Child Trafficking

Slavery did not end with abolition in the 19th century. Modern Slavery continues today and harms people in every country in the world. Women forced into prostitution. People forced to work in agriculture, domestic work and factories. Children in sweatshops producing goods sold globally. Entire families forced to work for nothing to pay off generational debts. Girls forced to marry older men. 
There are estimated 40.3 million people in modern slavery around the world, including: • 10 million children • 24.9 million people in forced labour • 15.4 million people in forced marriage • 4.8 million people in forced sexual exploitation 
Someone is in slavery if they are: • forced to work – through coercion, or mental or physical threat; • owned or controlled by an ’employer’, through mental or physical abuse or the threat of abuse; • dehumanized, treated as a commodity or bought and sold as ‘property’; • physically constrained or have restrictions placed on their freedom of movement. Going back to November’s newsletter article on county lines we talked about what county lines are and this month we’re going to talk about what you can do to help safeguard any victims affected by county lines. So…? What can you do?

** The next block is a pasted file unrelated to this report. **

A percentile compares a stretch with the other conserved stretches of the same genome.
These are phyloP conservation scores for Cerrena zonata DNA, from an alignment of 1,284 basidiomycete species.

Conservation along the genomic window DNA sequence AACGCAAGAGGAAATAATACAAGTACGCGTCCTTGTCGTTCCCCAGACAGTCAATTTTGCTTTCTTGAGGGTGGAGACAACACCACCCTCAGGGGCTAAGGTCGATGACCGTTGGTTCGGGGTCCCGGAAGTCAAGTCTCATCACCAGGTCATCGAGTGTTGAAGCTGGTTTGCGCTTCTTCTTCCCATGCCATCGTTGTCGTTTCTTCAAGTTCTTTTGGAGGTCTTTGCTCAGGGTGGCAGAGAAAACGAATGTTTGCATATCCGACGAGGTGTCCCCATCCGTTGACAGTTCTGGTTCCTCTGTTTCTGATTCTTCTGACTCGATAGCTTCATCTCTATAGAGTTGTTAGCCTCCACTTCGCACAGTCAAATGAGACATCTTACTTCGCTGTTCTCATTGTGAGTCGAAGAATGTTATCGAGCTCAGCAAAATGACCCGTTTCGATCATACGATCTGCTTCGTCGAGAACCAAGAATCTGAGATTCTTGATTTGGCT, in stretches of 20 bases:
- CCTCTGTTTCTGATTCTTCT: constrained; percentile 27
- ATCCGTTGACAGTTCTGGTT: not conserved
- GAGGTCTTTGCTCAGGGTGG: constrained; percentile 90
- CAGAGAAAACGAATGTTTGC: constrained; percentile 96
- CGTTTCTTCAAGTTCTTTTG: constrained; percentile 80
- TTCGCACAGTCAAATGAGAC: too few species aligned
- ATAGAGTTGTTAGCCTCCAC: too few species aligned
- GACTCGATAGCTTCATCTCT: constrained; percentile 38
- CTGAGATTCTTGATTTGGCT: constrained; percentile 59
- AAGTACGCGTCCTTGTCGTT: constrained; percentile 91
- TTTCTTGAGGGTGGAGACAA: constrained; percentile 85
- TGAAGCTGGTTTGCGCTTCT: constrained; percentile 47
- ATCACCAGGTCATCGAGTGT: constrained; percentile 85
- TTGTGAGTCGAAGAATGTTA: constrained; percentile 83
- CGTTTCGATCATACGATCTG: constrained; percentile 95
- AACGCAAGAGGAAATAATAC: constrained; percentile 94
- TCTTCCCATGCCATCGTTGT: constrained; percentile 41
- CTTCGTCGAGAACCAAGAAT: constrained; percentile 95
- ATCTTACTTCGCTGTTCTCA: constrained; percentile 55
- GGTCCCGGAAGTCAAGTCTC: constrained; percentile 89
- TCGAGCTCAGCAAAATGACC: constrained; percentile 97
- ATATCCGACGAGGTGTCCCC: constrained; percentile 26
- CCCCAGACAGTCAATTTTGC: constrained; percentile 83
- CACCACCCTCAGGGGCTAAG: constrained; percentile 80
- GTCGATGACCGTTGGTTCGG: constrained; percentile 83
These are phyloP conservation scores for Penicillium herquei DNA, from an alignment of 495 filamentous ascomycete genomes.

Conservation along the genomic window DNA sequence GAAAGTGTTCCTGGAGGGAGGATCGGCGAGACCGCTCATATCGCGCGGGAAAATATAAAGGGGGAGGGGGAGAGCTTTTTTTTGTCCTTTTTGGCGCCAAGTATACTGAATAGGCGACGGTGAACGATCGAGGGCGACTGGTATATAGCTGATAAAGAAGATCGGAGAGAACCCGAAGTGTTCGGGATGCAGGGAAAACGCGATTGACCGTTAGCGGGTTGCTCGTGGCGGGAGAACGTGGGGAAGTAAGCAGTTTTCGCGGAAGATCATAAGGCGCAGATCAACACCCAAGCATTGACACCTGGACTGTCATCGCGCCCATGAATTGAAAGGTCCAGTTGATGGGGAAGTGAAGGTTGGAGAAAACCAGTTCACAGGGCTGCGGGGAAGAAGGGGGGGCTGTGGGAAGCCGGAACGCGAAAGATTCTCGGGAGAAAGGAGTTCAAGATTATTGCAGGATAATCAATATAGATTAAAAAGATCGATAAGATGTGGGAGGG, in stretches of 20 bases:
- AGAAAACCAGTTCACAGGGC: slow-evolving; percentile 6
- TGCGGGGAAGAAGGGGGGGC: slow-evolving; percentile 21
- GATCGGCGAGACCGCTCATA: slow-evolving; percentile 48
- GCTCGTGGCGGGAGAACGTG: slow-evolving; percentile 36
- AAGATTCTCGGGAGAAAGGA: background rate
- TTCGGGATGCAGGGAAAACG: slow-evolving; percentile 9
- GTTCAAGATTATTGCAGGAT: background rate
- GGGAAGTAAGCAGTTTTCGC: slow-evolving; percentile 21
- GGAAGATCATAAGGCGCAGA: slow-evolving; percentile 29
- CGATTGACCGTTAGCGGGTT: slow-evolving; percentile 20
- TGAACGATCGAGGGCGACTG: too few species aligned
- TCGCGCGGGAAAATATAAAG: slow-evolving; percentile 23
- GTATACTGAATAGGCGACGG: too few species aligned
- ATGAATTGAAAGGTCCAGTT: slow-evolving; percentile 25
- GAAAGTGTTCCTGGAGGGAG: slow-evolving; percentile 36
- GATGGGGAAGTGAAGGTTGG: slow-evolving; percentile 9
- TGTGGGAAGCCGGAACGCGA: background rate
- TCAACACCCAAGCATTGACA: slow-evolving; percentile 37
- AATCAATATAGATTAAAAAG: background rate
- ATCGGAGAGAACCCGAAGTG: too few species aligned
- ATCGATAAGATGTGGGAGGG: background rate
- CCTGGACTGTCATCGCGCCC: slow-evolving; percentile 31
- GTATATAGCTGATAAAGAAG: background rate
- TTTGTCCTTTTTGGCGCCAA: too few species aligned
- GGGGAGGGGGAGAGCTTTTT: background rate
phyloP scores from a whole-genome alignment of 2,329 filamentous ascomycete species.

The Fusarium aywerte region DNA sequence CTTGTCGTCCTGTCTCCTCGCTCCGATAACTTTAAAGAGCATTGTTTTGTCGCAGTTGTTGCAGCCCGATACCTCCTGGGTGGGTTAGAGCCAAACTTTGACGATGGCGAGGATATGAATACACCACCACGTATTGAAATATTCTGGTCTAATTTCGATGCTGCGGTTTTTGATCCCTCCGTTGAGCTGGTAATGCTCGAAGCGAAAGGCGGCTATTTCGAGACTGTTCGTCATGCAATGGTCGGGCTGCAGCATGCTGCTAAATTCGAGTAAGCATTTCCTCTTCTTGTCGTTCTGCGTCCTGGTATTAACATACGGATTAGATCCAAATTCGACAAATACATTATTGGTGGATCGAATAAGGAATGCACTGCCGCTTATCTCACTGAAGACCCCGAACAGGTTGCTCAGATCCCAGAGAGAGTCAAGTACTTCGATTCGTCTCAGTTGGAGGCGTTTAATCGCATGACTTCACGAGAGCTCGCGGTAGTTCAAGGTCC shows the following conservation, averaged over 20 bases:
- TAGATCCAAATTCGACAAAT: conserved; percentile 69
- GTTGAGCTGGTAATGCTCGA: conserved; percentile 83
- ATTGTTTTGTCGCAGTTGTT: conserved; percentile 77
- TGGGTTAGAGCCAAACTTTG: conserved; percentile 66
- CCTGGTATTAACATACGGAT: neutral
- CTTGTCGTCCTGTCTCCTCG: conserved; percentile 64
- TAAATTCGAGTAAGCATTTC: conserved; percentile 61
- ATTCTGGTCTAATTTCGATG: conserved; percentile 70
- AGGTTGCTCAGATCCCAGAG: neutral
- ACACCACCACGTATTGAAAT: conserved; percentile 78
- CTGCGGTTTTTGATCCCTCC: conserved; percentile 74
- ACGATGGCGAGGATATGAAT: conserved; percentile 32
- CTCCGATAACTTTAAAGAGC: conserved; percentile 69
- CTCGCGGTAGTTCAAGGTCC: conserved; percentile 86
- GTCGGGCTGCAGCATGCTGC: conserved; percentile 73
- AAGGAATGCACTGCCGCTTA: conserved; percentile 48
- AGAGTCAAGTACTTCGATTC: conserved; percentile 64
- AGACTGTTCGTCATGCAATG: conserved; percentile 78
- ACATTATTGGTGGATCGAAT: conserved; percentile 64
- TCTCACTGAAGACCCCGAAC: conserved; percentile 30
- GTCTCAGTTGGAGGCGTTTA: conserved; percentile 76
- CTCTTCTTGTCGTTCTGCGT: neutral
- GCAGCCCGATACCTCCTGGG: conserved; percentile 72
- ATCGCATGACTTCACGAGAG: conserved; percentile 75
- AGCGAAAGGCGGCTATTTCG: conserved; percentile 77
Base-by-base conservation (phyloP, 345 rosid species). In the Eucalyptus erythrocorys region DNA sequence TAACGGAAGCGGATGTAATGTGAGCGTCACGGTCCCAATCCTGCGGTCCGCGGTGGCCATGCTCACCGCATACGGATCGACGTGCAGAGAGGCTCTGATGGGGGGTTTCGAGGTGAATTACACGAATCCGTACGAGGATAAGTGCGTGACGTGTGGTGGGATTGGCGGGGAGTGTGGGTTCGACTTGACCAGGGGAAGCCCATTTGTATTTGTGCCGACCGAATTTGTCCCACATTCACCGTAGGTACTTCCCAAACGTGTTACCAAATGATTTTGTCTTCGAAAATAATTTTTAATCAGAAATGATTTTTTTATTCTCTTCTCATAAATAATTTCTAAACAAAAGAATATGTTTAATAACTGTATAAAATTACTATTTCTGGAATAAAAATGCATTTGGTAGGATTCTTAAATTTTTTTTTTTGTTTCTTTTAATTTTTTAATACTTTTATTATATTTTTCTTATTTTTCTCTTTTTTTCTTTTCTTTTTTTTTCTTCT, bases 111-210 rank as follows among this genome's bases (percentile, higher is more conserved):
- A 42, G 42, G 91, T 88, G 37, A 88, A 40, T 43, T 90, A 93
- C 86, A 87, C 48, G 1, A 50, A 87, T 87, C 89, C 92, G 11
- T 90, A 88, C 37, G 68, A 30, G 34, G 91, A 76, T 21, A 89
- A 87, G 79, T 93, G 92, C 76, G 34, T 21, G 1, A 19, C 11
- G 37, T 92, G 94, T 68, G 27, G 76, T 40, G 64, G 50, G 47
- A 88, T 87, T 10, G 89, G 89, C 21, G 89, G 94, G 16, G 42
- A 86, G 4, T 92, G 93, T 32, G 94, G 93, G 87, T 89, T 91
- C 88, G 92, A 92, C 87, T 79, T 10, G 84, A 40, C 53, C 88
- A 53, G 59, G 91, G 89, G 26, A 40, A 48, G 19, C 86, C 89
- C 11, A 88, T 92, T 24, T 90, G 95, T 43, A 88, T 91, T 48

One of the most important things in aiding young people is early identification. Some of the early factors identifying a victim – especially in young people are; • Going missing and travelling to seaside or market towns • Money, clothes or accessories which they are unable to account for • An increase in possession of weapons and substances with intent to supply offences outside your area 
Find out more here:

Children and adults can be exploited and trafficked through modern slavery - brought into our area from abroad or from other parts of the UK. 

The  Local Government Association (LGA) and the Independent Anti-Slavery Commissioner (IASC) have now published their Strategic Modern Slavery Guide for councils here: 

County Lines is the organised criminal distribution of drugs from the big cities into smaller towns and rural areas using children and vulnerable people. The main county line gangs operate from London and Liverpool, but other groups work out of Birmingham, and Manchester. The influence of county lines is nationwide. Metropolitan Police have found gang members from Islington in 14 different police areas, for example. 

Find out more here:

You can access some films here:


Provides elearning and other useful resources in relation to support of child victims of trafficking.